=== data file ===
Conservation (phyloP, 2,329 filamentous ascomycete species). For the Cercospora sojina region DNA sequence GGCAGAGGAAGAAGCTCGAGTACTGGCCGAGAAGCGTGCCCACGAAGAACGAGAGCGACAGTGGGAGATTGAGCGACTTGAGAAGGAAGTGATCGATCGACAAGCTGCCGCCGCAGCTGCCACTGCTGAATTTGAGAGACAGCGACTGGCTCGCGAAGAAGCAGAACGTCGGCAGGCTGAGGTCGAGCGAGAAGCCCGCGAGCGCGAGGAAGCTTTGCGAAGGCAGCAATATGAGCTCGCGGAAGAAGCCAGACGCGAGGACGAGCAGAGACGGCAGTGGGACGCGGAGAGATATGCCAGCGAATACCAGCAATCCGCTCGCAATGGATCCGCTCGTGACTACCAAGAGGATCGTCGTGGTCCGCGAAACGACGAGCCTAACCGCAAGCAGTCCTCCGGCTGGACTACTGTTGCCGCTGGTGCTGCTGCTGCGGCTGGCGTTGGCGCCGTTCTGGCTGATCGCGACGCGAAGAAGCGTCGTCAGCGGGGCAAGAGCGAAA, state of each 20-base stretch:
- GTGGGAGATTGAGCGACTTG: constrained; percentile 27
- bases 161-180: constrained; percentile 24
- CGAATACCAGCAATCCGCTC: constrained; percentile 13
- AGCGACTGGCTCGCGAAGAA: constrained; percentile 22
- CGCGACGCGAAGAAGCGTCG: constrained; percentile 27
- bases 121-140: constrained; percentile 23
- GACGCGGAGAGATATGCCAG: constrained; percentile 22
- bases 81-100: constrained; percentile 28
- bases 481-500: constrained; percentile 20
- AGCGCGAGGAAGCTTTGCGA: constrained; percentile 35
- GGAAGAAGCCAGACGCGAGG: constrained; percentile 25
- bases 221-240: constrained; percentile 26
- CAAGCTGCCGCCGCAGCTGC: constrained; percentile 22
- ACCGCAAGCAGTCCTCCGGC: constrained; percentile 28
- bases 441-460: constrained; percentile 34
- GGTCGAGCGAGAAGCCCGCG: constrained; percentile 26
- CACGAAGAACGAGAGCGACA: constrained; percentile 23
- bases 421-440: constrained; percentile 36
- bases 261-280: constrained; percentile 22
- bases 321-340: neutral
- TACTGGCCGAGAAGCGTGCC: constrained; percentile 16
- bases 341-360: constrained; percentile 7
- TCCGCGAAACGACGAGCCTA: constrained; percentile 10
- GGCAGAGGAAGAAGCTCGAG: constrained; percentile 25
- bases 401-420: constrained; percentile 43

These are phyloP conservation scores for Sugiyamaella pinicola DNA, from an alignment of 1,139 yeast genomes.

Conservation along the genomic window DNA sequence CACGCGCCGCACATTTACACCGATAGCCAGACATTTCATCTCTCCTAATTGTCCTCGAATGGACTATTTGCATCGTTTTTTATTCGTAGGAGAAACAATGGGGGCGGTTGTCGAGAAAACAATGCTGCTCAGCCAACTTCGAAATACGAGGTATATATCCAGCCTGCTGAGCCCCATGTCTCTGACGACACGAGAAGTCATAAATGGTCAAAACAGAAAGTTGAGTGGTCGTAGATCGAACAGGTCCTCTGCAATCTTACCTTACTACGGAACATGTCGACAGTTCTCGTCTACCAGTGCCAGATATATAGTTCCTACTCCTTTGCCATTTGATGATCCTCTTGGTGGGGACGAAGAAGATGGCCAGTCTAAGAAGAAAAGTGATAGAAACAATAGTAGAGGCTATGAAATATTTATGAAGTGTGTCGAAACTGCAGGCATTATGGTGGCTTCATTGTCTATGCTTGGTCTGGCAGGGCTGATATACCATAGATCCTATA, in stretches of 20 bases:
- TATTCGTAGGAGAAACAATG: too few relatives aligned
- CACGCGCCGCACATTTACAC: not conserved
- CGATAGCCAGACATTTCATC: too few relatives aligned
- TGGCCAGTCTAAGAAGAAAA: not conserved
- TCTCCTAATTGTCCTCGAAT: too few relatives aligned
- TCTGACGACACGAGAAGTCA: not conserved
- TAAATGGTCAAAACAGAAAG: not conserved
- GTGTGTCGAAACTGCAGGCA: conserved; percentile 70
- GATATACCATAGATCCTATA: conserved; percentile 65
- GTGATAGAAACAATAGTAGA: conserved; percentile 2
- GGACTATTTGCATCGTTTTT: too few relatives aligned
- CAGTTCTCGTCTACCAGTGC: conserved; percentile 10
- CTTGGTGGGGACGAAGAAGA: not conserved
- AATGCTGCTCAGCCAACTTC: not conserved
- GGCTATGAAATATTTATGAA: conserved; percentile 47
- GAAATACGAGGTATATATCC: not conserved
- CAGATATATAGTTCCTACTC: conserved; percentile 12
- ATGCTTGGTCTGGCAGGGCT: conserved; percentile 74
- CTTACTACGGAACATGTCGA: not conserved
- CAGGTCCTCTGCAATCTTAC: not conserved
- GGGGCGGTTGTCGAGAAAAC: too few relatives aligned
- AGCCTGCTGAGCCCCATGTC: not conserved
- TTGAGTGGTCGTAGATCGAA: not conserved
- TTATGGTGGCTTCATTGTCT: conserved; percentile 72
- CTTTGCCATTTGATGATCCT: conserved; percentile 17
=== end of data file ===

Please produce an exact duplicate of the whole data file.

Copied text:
Conservation (phyloP, 2,329 filamentous ascomycete species). For the Cercospora sojina region DNA sequence GGCAGAGGAAGAAGCTCGAGTACTGGCCGAGAAGCGTGCCCACGAAGAACGAGAGCGACAGTGGGAGATTGAGCGACTTGAGAAGGAAGTGATCGATCGACAAGCTGCCGCCGCAGCTGCCACTGCTGAATTTGAGAGACAGCGACTGGCTCGCGAAGAAGCAGAACGTCGGCAGGCTGAGGTCGAGCGAGAAGCCCGCGAGCGCGAGGAAGCTTTGCGAAGGCAGCAATATGAGCTCGCGGAAGAAGCCAGACGCGAGGACGAGCAGAGACGGCAGTGGGACGCGGAGAGATATGCCAGCGAATACCAGCAATCCGCTCGCAATGGATCCGCTCGTGACTACCAAGAGGATCGTCGTGGTCCGCGAAACGACGAGCCTAACCGCAAGCAGTCCTCCGGCTGGACTACTGTTGCCGCTGGTGCTGCTGCTGCGGCTGGCGTTGGCGCCGTTCTGGCTGATCGCGACGCGAAGAAGCGTCGTCAGCGGGGCAAGAGCGAAA, state of each 20-base stretch:
- GTGGGAGATTGAGCGACTTG: constrained; percentile 27
- bases 161-180: constrained; percentile 24
- CGAATACCAGCAATCCGCTC: constrained; percentile 13
- AGCGACTGGCTCGCGAAGAA: constrained; percentile 22
- CGCGACGCGAAGAAGCGTCG: constrained; percentile 27
- bases 121-140: constrained; percentile 23
- GACGCGGAGAGATATGCCAG: constrained; percentile 22
- bases 81-100: constrained; percentile 28
- bases 481-500: constrained; percentile 20
- AGCGCGAGGAAGCTTTGCGA: constrained; percentile 35
- GGAAGAAGCCAGACGCGAGG: constrained; percentile 25
- bases 221-240: constrained; percentile 26
- CAAGCTGCCGCCGCAGCTGC: constrained; percentile 22
- ACCGCAAGCAGTCCTCCGGC: constrained; percentile 28
- bases 441-460: constrained; percentile 34
- GGTCGAGCGAGAAGCCCGCG: constrained; percentile 26
- CACGAAGAACGAGAGCGACA: constrained; percentile 23
- bases 421-440: constrained; percentile 36
- bases 261-280: constrained; percentile 22
- bases 321-340: neutral
- TACTGGCCGAGAAGCGTGCC: constrained; percentile 16
- bases 341-360: constrained; percentile 7
- TCCGCGAAACGACGAGCCTA: constrained; percentile 10
- GGCAGAGGAAGAAGCTCGAG: constrained; percentile 25
- bases 401-420: constrained; percentile 43

These are phyloP conservation scores for Sugiyamaella pinicola DNA, from an alignment of 1,139 yeast genomes.

Conservation along the genomic window DNA sequence CACGCGCCGCACATTTACACCGATAGCCAGACATTTCATCTCTCCTAATTGTCCTCGAATGGACTATTTGCATCGTTTTTTATTCGTAGGAGAAACAATGGGGGCGGTTGTCGAGAAAACAATGCTGCTCAGCCAACTTCGAAATACGAGGTATATATCCAGCCTGCTGAGCCCCATGTCTCTGACGACACGAGAAGTCATAAATGGTCAAAACAGAAAGTTGAGTGGTCGTAGATCGAACAGGTCCTCTGCAATCTTACCTTACTACGGAACATGTCGACAGTTCTCGTCTACCAGTGCCAGATATATAGTTCCTACTCCTTTGCCATTTGATGATCCTCTTGGTGGGGACGAAGAAGATGGCCAGTCTAAGAAGAAAAGTGATAGAAACAATAGTAGAGGCTATGAAATATTTATGAAGTGTGTCGAAACTGCAGGCATTATGGTGGCTTCATTGTCTATGCTTGGTCTGGCAGGGCTGATATACCATAGATCCTATA, in stretches of 20 bases:
- TATTCGTAGGAGAAACAATG: too few relatives aligned
- CACGCGCCGCACATTTACAC: not conserved
- CGATAGCCAGACATTTCATC: too few relatives aligned
- TGGCCAGTCTAAGAAGAAAA: not conserved
- TCTCCTAATTGTCCTCGAAT: too few relatives aligned
- TCTGACGACACGAGAAGTCA: not conserved
- TAAATGGTCAAAACAGAAAG: not conserved
- GTGTGTCGAAACTGCAGGCA: conserved; percentile 70
- GATATACCATAGATCCTATA: conserved; percentile 65
- GTGATAGAAACAATAGTAGA: conserved; percentile 2
- GGACTATTTGCATCGTTTTT: too few relatives aligned
- CAGTTCTCGTCTACCAGTGC: conserved; percentile 10
- CTTGGTGGGGACGAAGAAGA: not conserved
- AATGCTGCTCAGCCAACTTC: not conserved
- GGCTATGAAATATTTATGAA: conserved; percentile 47
- GAAATACGAGGTATATATCC: not conserved
- CAGATATATAGTTCCTACTC: conserved; percentile 12
- ATGCTTGGTCTGGCAGGGCT: conserved; percentile 74
- CTTACTACGGAACATGTCGA: not conserved
- CAGGTCCTCTGCAATCTTAC: not conserved
- GGGGCGGTTGTCGAGAAAAC: too few relatives aligned
- AGCCTGCTGAGCCCCATGTC: not conserved
- TTGAGTGGTCGTAGATCGAA: not conserved
- TTATGGTGGCTTCATTGTCT: conserved; percentile 72
- CTTTGCCATTTGATGATCCT: conserved; percentile 17